"It is at night that the stream of air nearest the ground must always be the most charged with the particles of animalized matter given out from the skin, and deleterious gases, such as carbonic acid gas, the product of respiration, and sulphuretted hydrogen, the product of sewers. In the day, gases and vaporous substances of all kinds rise in the air by the rarefaction of heat; at night, when the rarefaction releases them, they fall by an increase of gravity, being imperfectly mixed with the atmosphere--while the gases evolved during the night, instead of ascending, remain at nearly the same level. It is known that carbonic acid gas, at a low temperature, partakes so nearly of the nature of a fluid, that it may be poured out of one vessel into another; it rises at the temperature at which it is exhaled from the lungs, but its tendency is towards the floor, or the bed of the sleeper, in cold and unventilated rooms.

"In the epidemics of the middle ages, fires were lighted in the streets for the purification of the air; and more recently, trains of gun-powder have been fired and cannon discharged for the same object; but these agents, operating against an illimitable extent of atmospheric air, have been on too small a scale to produce any sensible effect. It is however, pronounced by the best authority quite possible to heat a room to produce a rarefaction and consequent dilution of any malignant gases it may contain; and it is, of course, the air of the room, and that alone, at night, which comes into immediate contact with the lungs of a person sleeping."

In both Portsmouth and Norfolk there was at first an inclination to connect up the disease in some way with the Ben Franklin, but afterward and little by little, the conviction grew that there was some other cause.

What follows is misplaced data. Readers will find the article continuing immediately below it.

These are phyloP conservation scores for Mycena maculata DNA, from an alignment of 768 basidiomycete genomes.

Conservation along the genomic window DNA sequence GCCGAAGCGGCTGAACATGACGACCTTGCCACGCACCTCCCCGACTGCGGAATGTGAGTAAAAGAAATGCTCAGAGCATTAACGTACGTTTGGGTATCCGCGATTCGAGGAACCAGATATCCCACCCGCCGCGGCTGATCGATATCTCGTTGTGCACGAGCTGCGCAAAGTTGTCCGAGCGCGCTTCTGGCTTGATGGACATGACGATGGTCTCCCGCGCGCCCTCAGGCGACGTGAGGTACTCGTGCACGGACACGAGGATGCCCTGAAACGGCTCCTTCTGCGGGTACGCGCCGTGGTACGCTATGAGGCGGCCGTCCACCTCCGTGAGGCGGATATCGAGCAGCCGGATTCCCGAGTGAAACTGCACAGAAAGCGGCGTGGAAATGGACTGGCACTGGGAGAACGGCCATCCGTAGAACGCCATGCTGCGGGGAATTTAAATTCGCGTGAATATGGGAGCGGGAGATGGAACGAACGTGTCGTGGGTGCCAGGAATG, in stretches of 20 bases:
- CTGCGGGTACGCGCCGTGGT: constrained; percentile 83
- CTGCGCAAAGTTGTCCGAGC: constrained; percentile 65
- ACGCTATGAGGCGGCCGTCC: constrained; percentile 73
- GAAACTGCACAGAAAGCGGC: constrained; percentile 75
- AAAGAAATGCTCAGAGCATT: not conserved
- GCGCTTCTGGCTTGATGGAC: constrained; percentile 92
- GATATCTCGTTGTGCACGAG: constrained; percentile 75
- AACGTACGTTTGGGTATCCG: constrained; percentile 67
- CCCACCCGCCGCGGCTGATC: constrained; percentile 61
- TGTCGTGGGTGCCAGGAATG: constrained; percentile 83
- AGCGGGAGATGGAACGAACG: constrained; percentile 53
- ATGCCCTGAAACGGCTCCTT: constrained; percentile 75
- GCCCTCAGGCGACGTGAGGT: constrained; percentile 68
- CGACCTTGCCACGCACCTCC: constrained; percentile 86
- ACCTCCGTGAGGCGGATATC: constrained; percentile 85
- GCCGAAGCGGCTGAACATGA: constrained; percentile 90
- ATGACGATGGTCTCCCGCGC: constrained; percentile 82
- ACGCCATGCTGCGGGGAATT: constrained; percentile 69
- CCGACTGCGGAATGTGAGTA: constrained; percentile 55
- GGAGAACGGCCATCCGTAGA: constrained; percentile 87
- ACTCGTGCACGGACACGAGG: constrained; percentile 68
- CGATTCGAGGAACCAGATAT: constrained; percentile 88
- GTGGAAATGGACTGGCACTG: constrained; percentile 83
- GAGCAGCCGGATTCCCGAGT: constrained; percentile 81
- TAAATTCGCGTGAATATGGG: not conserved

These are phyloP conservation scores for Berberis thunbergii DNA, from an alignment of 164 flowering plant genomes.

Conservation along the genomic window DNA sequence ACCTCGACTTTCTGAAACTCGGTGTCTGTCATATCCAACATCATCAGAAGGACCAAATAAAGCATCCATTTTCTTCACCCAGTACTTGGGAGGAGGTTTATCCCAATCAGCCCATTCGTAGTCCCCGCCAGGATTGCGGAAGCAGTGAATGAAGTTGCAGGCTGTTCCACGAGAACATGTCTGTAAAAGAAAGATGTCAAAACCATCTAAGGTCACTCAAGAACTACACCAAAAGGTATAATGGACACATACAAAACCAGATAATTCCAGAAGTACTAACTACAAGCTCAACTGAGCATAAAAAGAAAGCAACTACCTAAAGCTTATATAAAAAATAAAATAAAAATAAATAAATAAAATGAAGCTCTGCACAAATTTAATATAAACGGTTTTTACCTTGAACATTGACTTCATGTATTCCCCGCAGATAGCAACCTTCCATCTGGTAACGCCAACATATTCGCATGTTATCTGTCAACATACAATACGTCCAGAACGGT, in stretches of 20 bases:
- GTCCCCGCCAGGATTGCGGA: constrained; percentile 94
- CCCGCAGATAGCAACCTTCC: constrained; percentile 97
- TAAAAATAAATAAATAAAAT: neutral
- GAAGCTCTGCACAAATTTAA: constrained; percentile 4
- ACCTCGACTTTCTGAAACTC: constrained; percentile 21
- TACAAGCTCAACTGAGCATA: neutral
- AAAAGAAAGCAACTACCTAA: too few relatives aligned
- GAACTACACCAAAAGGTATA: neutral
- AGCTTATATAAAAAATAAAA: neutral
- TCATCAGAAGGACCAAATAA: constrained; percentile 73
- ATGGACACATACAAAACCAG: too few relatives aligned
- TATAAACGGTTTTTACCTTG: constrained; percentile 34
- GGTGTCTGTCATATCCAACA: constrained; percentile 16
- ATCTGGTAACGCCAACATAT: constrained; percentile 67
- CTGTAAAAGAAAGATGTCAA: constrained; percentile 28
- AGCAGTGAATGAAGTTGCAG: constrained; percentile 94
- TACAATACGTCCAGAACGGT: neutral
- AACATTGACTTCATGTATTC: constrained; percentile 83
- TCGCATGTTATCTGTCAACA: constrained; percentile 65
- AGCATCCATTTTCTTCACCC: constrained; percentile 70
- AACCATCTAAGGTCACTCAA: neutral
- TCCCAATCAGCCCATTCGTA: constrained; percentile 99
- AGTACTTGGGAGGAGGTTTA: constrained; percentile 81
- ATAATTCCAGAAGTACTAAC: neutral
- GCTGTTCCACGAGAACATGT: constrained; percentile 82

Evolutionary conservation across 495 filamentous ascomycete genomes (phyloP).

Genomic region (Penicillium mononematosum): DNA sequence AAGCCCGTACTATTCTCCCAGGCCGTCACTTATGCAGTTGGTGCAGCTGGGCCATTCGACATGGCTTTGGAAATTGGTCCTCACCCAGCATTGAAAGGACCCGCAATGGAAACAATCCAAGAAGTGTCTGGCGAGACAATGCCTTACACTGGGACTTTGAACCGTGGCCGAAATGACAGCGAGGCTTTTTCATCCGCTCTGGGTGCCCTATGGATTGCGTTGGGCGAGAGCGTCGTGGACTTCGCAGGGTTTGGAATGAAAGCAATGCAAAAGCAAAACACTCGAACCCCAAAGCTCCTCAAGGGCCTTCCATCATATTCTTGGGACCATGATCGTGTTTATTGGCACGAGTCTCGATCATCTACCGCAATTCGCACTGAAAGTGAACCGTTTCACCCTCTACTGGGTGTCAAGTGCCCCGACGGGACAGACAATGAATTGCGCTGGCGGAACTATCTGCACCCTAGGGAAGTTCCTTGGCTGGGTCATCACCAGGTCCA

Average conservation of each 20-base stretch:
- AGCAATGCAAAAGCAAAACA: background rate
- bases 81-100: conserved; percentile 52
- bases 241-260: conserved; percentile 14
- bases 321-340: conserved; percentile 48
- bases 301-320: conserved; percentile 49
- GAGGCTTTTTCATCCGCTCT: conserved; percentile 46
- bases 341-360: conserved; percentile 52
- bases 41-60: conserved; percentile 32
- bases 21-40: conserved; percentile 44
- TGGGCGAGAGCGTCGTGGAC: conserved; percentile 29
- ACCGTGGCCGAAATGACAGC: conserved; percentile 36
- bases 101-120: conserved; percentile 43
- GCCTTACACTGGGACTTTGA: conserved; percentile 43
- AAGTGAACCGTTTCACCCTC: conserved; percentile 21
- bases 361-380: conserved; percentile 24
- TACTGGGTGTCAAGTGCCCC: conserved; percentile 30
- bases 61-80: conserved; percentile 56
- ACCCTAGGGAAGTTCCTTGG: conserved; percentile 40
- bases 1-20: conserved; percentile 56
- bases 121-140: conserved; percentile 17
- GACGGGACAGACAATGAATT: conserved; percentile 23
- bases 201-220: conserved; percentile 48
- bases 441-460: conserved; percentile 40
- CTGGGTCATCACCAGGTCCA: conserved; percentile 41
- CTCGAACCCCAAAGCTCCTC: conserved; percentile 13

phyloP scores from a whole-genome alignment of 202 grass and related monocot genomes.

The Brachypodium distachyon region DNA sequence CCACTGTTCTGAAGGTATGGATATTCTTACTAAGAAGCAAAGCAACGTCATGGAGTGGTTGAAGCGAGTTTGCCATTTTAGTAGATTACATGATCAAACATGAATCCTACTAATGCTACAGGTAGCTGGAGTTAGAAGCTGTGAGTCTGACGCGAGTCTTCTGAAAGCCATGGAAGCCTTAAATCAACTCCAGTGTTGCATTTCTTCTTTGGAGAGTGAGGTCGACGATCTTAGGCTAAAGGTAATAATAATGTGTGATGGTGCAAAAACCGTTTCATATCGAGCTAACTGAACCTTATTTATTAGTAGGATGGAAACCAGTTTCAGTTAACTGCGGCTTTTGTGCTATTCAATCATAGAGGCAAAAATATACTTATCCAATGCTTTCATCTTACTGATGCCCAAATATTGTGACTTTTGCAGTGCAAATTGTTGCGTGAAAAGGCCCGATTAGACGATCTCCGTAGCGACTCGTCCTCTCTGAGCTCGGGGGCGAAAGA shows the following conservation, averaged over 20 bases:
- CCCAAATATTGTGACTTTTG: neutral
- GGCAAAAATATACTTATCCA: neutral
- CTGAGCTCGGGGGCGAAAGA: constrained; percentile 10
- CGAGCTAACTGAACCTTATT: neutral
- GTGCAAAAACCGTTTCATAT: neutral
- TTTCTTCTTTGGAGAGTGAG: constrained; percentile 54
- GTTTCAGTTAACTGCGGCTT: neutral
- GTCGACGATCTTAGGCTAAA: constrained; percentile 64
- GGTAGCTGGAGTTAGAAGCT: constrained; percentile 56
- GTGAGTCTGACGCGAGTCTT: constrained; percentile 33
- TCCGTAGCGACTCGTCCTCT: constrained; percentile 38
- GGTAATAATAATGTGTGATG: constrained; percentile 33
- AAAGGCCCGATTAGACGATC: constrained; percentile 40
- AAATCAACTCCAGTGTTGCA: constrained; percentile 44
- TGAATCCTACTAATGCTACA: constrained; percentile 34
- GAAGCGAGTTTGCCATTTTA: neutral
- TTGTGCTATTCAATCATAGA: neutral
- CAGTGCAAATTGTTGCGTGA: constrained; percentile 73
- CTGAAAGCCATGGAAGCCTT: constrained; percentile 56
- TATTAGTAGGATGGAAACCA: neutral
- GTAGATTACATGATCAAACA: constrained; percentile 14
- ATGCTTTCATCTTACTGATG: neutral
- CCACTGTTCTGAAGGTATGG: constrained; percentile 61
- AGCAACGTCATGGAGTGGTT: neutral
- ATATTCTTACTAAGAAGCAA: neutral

Was it not apparent that the disease did not break out with fury until after that Friday, July 13th, when she sailed away. Certainly until the last of July the disease seemed to be confined to Gosport, near the Page and Allen ship yard and the Navy Yard. It was early in August before the disease appeared in force in Norfolk. Dr. Schoolfield reasoned:

"The question of the non-contagiousness of yellow fever has been so fully settled by the course of the late epidemic, that we shall only advert to it very briefly in this memoir. In olden times the faculty were very much divided in the opinion in relation to it, but the evidence going to show that no one ever contracts the disease from contact with an individual laboring under it, is so overwhelming, that very few, at the present day, believe in its contagiousness. Dr. Rush, the very best authority on this disease, did at one time entertain this belief, and in his earlier writings, ably argues in its support; but a more intimate acquaintance with the disease convinced him that he was in error, and in a most lucid and able letter to Dr. Miller, dated October 8, 1802, he repudiated the views which he had labored so hard to propagate. He concludes in these words: 'The yellow fever is not derived from specific contagion; it is always generated by putrefaction; it is not contagious in its simple state, and never was; it is not, and, while the laws of nature retain their present order, never can be imported, so as to become an epidemic in any country.' This is very strong language, but no stronger than the circumstances attending the progress of the late epidemic would warrant the use of at this time. In no instance coming under our observation did a case occur, when a suspicion of its being contracted by contagion, could, for a single moment, be entertained. If the knowledge of this (the true) doctrine of yellow fever had been accepted the deep disgrace produced by the heartless brutality which characterized the proceedings of the authorities of Suffolk, Weldon, Isle of Wight County, and other places, with regard to their quarantine regulations; the cities of Norfolk and Portsmouth would have been spared much of the suffering and death which befell their unfortunate inhabitants. We should have had no threats of the imposition of heavy fines on the fugitives from those plague-stricken cities; nor would practicing physicians have refused to attend upon these same fugitives, when overtaken by the plague-fiend at their very doors, as did actually occur in at least one instance.